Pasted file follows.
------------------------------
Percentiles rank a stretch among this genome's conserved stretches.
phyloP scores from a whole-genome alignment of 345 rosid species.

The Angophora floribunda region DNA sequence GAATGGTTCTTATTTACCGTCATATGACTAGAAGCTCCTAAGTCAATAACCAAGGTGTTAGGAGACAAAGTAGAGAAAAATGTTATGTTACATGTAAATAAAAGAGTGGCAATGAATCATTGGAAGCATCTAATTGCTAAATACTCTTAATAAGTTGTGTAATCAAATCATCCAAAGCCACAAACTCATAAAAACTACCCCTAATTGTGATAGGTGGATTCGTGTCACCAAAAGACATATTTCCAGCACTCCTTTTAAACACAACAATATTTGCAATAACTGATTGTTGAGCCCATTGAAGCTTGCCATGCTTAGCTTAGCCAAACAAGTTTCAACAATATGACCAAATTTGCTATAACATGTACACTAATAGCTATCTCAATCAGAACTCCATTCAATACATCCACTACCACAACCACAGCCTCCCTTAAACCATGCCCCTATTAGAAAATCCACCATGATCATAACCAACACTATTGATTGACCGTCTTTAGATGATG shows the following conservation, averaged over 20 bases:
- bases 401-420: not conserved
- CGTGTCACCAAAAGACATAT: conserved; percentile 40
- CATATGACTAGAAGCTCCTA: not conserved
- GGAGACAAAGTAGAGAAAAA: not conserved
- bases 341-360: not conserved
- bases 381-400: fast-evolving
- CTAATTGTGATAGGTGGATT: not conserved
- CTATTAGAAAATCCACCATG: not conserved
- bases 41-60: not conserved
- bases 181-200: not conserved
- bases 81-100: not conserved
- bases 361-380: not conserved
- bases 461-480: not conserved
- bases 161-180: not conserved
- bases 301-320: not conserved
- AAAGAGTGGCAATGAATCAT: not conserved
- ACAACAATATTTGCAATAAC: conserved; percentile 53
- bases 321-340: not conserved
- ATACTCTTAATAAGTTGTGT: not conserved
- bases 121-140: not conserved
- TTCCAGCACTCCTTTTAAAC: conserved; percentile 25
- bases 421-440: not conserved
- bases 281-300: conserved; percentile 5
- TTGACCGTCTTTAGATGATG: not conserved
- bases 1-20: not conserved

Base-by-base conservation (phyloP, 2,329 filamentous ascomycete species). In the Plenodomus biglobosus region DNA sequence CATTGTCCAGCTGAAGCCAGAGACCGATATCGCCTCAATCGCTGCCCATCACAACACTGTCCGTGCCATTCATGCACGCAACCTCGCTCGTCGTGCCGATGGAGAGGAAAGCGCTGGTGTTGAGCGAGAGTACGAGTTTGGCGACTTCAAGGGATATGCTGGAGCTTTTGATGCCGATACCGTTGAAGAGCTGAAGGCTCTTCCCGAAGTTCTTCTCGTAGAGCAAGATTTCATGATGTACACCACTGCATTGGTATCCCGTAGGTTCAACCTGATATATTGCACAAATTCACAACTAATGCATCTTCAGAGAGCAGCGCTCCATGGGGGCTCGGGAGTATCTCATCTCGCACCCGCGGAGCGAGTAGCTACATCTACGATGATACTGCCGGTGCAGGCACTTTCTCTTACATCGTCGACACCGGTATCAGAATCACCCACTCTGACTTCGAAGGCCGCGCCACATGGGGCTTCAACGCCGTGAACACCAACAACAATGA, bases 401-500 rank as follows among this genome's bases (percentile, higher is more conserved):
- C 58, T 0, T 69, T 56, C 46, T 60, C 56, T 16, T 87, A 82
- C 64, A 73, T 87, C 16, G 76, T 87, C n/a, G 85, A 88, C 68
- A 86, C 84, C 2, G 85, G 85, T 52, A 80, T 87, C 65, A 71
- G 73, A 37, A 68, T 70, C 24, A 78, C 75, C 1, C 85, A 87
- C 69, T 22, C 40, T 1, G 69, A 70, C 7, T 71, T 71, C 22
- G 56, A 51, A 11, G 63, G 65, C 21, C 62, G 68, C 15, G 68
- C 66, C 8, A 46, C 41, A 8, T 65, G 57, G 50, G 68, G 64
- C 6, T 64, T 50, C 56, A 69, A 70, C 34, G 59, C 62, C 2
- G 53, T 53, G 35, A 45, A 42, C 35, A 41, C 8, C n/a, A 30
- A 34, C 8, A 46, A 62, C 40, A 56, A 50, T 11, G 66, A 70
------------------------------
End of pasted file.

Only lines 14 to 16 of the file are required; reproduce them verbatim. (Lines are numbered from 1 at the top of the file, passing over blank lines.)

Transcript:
- bases 81-100: not conserved
- bases 361-380: not conserved
- bases 461-480: not conserved